The Oklahoma City Thunder have a lot more on their minds right now than who the Thunder will select with the No. 28 pick in the 2012 NBA Draft.
The OKC front office is very prudent, but also one of the best in the NBA.
They’ve laid out the blueprint to the rest of the NBA on how to build through the draft. Yet while they will be drafting just for depth, what the Thunder won’t do is take a risk on a potential problem player. If there are any red flags at all, expect the Thunder to stay away.
With that being said, here’s a quick look at a few prospects that the thunder won’t be touching on draft night.
Royce White, Iowa State
If avialable, who would you like to see OKC draft?
There’s a good chance that White gets selected before the Thunder pick, but if not I wouldn’t expect them to roll the dice on him.
There’s no doubting his potential talent, but White has some issues that include an anxiety disorder and a fear of flying. That will scare some teams away, one of them likely being Oklahoma City.
Fab Melo, Syracuse
You can never have too many productive big bodies, but the mere fact that Melo was suspended twice this season for Syracuse raises enough red flags that the Thunder would stay away from him.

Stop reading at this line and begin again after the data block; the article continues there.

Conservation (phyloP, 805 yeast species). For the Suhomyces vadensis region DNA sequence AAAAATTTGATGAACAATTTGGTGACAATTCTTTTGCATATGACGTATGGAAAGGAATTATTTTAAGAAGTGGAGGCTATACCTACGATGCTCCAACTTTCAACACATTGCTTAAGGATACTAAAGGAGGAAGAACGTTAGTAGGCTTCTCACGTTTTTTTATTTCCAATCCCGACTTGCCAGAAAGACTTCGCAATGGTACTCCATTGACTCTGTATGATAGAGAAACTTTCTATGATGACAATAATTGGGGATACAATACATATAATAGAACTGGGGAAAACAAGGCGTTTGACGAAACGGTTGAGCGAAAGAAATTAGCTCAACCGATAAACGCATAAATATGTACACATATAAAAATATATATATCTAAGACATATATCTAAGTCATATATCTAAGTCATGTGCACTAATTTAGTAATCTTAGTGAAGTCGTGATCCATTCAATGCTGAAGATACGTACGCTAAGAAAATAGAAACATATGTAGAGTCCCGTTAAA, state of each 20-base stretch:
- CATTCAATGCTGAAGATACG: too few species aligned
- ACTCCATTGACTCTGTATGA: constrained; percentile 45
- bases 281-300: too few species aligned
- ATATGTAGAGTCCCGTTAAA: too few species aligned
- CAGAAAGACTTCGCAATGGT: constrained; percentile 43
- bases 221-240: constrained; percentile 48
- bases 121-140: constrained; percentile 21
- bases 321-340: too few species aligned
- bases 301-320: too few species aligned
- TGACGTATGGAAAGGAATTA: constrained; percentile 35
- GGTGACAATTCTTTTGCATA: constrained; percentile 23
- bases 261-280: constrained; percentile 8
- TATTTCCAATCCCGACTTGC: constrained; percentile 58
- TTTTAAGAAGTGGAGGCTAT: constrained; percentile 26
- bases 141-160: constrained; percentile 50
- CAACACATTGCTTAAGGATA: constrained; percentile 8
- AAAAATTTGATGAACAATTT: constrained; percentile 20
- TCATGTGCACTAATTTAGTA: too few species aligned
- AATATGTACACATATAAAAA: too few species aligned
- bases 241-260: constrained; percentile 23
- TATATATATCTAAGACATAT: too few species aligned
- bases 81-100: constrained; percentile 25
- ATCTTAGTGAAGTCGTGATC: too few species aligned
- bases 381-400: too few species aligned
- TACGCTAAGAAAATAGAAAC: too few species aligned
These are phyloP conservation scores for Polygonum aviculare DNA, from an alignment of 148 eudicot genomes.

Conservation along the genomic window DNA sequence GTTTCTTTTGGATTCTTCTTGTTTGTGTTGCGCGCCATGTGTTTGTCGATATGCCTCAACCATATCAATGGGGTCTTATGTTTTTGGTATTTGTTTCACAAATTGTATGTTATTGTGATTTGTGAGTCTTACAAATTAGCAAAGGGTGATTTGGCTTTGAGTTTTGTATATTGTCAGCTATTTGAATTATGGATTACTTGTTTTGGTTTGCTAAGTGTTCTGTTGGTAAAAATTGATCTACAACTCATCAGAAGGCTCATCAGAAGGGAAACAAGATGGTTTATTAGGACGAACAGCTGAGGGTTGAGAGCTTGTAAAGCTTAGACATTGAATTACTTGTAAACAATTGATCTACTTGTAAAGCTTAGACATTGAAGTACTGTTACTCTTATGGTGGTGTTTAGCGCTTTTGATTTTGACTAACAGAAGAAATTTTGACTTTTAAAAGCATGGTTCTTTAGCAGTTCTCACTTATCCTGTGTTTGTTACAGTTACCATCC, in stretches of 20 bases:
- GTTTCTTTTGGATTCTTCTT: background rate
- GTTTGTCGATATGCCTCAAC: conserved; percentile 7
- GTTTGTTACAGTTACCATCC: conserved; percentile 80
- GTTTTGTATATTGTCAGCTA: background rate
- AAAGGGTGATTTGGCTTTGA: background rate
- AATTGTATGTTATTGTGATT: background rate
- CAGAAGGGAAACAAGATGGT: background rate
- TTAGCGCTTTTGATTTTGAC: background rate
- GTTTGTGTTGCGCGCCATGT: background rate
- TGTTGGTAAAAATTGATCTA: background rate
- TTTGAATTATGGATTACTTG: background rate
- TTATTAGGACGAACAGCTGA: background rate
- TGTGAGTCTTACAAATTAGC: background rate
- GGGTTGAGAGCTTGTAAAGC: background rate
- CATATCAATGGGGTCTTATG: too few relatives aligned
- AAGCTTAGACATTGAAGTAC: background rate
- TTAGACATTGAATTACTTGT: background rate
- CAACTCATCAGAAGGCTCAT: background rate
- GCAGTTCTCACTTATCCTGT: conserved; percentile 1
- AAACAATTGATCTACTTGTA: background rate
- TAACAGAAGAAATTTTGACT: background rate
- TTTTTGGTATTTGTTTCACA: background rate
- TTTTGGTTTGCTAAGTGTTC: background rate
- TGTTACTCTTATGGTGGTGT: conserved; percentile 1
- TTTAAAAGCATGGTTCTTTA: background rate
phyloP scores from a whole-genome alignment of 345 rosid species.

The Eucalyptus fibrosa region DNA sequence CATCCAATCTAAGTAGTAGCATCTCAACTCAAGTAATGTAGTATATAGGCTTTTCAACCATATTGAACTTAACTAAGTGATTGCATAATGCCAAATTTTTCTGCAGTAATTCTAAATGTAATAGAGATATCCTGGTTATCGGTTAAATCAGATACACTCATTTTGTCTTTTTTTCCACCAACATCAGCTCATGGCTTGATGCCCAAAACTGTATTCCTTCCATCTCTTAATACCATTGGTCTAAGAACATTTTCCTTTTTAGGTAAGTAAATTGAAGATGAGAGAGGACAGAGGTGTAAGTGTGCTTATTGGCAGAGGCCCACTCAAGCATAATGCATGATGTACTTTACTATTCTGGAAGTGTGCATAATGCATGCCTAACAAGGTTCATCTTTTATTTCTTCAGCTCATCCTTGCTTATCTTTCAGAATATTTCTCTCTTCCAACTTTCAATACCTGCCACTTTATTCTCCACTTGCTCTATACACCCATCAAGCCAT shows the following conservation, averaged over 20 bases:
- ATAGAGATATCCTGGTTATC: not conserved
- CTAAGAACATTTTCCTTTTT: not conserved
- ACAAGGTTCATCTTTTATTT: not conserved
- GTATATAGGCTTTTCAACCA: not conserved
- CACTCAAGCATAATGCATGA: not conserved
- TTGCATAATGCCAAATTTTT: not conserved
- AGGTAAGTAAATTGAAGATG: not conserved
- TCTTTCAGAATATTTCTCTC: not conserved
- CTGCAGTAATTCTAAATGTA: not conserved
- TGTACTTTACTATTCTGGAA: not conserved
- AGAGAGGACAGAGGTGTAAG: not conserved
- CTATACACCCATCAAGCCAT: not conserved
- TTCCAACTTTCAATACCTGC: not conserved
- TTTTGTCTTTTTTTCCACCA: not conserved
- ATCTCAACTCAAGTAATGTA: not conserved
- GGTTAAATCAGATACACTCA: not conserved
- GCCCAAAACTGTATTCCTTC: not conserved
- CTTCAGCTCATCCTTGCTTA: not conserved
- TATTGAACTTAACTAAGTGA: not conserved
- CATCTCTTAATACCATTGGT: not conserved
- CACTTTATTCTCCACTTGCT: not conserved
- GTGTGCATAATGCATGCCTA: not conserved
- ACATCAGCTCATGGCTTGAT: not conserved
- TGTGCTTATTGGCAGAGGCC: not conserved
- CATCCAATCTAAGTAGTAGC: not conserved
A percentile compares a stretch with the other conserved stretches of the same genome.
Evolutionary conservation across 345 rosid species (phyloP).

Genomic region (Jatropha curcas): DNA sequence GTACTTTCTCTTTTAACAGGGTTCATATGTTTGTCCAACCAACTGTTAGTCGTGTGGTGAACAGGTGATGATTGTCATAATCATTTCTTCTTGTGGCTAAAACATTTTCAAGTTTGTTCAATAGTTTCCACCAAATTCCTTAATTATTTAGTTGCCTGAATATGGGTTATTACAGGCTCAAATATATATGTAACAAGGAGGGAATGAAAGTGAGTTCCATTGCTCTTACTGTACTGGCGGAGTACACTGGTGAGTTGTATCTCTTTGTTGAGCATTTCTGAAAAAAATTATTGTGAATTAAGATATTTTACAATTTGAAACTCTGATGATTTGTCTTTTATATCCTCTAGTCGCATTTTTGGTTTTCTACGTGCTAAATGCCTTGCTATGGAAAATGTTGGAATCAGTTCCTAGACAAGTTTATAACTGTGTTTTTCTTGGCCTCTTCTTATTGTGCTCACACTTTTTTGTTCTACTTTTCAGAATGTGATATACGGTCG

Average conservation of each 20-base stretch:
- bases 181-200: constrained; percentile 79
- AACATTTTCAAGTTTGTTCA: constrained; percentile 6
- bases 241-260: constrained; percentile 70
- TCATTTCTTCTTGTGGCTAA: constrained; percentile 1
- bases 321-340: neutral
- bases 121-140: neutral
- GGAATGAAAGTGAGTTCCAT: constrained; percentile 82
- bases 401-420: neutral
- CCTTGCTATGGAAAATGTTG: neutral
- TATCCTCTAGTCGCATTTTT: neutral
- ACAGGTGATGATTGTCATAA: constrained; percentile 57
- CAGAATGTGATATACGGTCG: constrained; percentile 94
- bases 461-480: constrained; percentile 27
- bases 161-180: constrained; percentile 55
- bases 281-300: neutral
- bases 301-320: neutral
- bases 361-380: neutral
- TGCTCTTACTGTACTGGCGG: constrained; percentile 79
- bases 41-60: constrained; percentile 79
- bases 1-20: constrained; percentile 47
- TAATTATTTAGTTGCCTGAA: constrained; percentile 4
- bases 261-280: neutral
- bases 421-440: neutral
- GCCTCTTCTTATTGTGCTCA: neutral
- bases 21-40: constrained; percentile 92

While Melo could help the Thunder's interior defense as a shot-blocker (2.9 BPG), he’s nowhere near ready offensively, as his game is extremely raw.
Tony Wroten, Washington
I’m a fan of Wroten’s ability and high ceiling but he’s also a very risky pick.
He has scoring potential (16.0 PPG), but there are too many other red flags surrounding his overall game.
Wroten doesn’t take good care of the ball, as he averaged 3.8 turnovers to only 3.7 assists this season. And while he has a quick first step and can get to the rim, he can’t shoot a lick, knocking down only 16 percent of his attempts from behind the arc on the season.
Those are traits that Scott Brooks will not like.
Marquis Teague, Kentucky
The Thunder won’t really need point guard depth if Eric Maynor completely recovers from his torn ACL, but at No. 28 sometimes you take the best available player.
While Teague was very good in the NCAA Tournament, he wasn’t very consistent during the season.
He got better throughout, but similar to Wroten, Teague is a player that has to value the ball more and develop a jumper.